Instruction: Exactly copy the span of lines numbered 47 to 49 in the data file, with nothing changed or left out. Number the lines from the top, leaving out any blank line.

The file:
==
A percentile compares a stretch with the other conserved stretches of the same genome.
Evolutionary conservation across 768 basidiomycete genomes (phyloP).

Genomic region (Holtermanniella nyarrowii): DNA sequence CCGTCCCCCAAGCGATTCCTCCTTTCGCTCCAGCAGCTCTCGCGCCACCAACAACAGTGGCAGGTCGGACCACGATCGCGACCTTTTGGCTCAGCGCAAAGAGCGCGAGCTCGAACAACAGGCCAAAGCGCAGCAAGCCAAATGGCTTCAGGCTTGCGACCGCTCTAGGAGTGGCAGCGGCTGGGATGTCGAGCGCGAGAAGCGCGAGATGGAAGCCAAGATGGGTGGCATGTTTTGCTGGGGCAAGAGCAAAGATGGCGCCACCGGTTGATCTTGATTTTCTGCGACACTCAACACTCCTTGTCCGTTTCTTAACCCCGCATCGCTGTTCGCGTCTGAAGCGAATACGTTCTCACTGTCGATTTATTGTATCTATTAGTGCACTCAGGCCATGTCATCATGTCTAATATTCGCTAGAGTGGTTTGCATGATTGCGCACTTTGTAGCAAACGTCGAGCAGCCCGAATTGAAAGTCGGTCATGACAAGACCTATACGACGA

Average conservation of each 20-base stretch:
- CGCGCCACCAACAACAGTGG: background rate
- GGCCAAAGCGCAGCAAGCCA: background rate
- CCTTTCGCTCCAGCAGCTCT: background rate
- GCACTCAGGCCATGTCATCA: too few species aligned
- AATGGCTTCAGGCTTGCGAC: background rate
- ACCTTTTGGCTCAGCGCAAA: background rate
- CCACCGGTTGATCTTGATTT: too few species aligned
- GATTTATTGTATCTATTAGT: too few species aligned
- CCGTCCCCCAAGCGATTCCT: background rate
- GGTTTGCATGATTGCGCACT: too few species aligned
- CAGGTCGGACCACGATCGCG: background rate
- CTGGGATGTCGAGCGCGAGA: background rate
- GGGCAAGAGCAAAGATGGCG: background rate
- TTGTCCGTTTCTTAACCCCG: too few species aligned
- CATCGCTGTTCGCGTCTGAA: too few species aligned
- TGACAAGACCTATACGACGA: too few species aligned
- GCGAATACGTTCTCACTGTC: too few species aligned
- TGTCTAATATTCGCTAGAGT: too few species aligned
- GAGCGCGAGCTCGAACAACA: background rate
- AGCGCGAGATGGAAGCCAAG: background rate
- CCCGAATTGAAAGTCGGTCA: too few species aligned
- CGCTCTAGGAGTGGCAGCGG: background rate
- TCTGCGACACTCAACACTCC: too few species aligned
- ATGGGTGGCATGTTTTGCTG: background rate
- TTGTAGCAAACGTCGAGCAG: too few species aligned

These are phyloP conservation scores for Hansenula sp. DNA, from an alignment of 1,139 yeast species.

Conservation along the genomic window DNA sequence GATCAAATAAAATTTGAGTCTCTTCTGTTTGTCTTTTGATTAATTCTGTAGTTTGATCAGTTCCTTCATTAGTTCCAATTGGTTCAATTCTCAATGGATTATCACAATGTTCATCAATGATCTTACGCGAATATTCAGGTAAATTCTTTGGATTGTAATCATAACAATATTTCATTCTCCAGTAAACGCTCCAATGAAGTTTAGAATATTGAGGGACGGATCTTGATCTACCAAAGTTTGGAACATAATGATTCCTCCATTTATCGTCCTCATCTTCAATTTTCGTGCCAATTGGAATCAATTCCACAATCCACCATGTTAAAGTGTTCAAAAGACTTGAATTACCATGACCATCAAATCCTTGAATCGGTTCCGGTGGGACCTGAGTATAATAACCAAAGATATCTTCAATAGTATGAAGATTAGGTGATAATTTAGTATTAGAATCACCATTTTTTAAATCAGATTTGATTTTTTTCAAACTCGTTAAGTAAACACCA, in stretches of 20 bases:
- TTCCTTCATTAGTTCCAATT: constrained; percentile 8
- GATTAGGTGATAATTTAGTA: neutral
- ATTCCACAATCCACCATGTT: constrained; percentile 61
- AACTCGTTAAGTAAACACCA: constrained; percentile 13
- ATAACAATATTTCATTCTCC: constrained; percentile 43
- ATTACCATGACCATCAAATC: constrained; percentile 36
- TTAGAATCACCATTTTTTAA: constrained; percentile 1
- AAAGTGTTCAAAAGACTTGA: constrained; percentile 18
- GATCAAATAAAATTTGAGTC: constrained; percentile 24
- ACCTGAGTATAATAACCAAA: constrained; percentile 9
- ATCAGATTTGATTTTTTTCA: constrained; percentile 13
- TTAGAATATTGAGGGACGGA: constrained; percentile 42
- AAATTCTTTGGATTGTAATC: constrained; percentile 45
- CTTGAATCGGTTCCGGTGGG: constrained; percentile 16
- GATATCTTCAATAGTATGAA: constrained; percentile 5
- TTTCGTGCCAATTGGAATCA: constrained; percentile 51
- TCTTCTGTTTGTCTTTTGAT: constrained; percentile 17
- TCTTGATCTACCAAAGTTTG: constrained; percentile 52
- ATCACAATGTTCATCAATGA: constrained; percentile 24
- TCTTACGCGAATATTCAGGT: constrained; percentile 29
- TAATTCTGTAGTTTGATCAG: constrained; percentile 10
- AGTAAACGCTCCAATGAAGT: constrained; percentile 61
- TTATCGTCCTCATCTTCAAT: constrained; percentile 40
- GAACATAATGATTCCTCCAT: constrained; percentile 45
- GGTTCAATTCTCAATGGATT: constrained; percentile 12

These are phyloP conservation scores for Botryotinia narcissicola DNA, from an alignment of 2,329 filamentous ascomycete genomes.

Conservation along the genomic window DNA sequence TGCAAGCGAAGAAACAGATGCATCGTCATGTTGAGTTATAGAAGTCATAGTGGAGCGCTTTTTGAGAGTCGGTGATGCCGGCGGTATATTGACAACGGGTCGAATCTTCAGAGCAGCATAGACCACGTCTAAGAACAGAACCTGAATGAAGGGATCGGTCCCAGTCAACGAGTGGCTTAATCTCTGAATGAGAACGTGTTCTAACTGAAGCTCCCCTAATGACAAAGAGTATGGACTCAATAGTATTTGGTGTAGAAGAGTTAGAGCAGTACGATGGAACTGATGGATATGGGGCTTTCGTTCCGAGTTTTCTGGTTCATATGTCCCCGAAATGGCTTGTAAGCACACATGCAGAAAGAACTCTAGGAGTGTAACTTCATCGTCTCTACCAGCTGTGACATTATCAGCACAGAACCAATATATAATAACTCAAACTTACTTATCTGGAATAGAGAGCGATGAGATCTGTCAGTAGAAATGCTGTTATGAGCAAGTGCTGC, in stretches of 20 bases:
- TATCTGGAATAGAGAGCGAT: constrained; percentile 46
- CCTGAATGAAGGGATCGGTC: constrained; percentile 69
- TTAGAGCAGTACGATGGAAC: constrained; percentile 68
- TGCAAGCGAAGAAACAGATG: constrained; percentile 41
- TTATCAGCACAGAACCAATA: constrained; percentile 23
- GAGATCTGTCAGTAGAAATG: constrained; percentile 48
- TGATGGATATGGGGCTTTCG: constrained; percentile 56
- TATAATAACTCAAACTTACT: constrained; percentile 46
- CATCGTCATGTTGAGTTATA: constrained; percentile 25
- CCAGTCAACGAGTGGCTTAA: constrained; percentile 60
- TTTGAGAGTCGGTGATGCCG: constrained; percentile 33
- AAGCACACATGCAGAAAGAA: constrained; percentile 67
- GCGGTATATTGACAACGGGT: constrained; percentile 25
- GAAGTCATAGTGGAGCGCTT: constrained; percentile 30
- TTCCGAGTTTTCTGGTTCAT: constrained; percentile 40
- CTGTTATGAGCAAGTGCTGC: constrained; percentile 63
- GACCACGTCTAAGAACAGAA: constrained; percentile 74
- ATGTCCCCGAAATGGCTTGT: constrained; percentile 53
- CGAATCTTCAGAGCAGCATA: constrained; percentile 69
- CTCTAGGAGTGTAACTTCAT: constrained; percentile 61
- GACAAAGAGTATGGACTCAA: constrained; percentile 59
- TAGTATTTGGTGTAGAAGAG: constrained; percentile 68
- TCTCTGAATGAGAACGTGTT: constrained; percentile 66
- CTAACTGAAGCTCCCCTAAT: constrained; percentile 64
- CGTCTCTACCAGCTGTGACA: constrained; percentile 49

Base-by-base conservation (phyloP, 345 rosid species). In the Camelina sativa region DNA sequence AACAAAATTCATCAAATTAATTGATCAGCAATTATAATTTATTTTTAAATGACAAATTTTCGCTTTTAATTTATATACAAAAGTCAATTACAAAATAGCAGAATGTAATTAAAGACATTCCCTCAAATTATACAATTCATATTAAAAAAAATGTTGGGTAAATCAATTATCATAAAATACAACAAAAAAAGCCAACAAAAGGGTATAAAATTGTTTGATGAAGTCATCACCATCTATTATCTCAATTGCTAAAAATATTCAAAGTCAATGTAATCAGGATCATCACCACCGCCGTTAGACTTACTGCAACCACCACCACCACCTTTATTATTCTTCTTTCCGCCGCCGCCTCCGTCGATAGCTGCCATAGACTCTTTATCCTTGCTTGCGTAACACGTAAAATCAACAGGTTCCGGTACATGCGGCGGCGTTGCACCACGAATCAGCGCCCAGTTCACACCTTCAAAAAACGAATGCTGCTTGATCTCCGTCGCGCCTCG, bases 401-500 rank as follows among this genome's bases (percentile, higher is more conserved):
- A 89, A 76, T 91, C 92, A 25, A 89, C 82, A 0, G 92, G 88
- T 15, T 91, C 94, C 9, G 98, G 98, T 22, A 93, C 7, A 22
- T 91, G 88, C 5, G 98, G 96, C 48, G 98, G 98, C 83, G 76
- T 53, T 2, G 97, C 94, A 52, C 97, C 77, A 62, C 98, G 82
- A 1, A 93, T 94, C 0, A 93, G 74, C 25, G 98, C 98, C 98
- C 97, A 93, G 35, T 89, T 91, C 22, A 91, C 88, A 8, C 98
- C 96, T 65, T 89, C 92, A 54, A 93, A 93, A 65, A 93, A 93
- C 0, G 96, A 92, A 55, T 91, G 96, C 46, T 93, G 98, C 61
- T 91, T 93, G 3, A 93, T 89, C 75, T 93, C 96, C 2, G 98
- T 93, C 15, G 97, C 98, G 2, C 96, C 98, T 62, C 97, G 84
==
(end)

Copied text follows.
- TTTCGTGCCAATTGGAATCA: constrained; percentile 51
- TCTTCTGTTTGTCTTTTGAT: constrained; percentile 17
- TCTTGATCTACCAAAGTTTG: constrained; percentile 52